"Traditionally, the hoop is fastened by rattan, but we now use plastic cord," the old craftsman, said. "Fixing the hoop is the most difficult process because it has to be strong enough to cope with big waves and salt water."
Liem said the finished boats needed to dry for another day or two before the last stage of production.
Eight layers of sap and bran both outside and inside are needed to make a coracle waterproof. Another two days of drying and the vessel is finished, apart from a light trim to cut off any projecting ends.
"Modern composite materials are often suggested as a replacement for bamboo, resin and bran, but this makes the coracles easier to capsize. This is because there is less friction between the waves and composite materials," said Anh.
"Fishermen prefer the old fashioned craft, even though composite-covered boats are said to last much longer," he said, adding that coracles needed new coatings of sap every five or six months.
Ho Thi Cam Ha, a resident in Tho Quang, said her family had used one of Liem's coracles for many years. "Coracles are the favourite option for fishermen in the area. They do not cost much and we can pay for one in just a couple of months. We use our boat for catching shrimp and fish and leave it on the beach every evening," Ha said.
Nguyen Van Bon, from Phuoc My ward, uses a fleet of coracles for fishing. "We also have three big ones with diesel engines attached for long journeys to Cham Island, while small coracles are to fish closer inshore," he said.
Fishing families often use two or three coracles. Liem's family usually works all day. "Only two or three households still make a living from fishing on coracles. Young people often prefer jobs in industrial parks," Liem said. He added that only two of his five children plus a grandson continued the trade.
Phan Thanh Anh, 17, started training as a coracle builder two years ago when he left high-school. "I did not study well, so I found the job provided quite a good income."
Son Tra Peninsula, about 10km from downtown Da Nang, is a favourite destination for local and foreign tourists in summer. It has pristine, sunny beaches and many other natural attributes.
In the high season, when the peninsula hosts up to 1.5 million visitors, renting out coracles has become a thriving business.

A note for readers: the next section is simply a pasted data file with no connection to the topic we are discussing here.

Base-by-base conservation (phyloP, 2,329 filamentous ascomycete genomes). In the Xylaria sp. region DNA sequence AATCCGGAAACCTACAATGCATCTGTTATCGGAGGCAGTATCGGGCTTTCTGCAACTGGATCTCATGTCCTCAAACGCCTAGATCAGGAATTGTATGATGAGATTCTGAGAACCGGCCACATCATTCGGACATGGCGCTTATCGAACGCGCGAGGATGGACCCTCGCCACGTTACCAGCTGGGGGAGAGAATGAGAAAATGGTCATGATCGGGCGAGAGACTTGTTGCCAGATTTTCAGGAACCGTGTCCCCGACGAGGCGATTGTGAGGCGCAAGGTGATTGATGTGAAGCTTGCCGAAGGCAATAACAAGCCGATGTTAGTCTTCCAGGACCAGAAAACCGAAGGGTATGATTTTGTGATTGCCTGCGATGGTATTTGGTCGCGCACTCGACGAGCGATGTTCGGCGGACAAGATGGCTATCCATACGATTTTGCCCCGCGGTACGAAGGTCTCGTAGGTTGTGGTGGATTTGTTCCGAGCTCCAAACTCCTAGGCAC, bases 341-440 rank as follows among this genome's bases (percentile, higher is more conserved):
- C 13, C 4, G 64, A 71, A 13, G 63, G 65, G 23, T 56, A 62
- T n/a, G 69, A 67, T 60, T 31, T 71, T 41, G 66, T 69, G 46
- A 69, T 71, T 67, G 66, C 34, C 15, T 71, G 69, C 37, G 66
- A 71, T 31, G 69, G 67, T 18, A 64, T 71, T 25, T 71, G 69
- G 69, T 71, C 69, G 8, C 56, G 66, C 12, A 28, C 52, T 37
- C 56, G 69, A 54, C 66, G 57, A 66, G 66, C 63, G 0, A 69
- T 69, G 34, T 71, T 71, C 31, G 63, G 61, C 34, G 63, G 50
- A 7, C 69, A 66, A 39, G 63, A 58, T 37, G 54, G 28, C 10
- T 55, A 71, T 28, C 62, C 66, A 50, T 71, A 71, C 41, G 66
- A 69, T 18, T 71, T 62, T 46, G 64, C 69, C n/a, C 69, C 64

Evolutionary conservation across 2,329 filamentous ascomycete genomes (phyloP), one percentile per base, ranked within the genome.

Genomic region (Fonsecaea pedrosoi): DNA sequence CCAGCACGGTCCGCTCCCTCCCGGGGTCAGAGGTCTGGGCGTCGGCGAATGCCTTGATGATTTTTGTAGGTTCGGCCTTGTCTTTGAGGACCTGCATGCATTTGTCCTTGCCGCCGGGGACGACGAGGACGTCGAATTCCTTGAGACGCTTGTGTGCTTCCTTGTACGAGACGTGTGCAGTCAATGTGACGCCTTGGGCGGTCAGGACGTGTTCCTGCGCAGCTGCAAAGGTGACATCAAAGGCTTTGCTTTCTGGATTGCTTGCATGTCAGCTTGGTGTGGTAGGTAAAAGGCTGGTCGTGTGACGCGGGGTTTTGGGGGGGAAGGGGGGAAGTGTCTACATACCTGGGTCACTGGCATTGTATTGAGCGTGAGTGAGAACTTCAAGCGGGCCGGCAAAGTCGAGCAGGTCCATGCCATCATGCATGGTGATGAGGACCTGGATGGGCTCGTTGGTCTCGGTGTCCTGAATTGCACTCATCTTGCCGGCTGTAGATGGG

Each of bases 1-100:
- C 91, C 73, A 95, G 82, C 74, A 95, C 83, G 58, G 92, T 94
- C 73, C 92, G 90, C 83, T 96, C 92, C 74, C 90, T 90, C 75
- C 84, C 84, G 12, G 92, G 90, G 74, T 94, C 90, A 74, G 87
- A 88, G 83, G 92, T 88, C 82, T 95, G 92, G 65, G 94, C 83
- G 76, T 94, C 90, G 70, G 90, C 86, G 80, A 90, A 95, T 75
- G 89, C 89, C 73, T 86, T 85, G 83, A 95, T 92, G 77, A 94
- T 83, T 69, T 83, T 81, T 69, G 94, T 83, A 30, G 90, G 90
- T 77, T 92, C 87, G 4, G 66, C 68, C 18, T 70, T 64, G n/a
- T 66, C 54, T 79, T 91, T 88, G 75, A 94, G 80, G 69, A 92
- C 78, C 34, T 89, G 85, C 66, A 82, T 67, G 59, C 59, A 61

Nguyen Ngoc Hiep from Da Nang beach travel agency, said his company promoted the service in conjunction with local fishermen.
"Tourists sometimes rent coracles for fishing or sailing along the beach. We make about 1 million dong ($40) a trip. Fishermen can double their income if they want to provide this service after fishing," Hiep said. "Fishermen also provide fish and cook for tourists for up to 20 million dong ($900) a month."
Doan Huy Giao, who own a private museum on the peninsula, has collected many local wares for show. "Coracle making has blossomed since the 15th century. But while the village still makes fishing boats and equipment, the crafts are fading away as urbanisation moves in rapidly. Villages becomes towns and the old equipment is often stored in the back of the home," Giao said.
"I collect old fishing boats to remind younger generations of what an interesting and busy past the village once had."
My Dung, a photographer from Da Nang who was born and grew up in the fishing village, said he kept people in touch with the past through photos in an exhibition room at his house in the city. "Coracles are a typical symbol of Vietnamese fishing villages," he said.
Nguyen Minh Thien, manager of the Dana Bar at My Khe beach, said he had bought some basket boats for his restaurant and bar. "Our customers find them interesting. They bring the smell of the ocean and an ancient way of life into a modern setting. Visitors can even eat seafood and drink beer inside the coracles," Thien said.
Liem said he hoped more young villagers learned how to build coracles. "I am afraid that the craft will eventually disappear from the village," he said.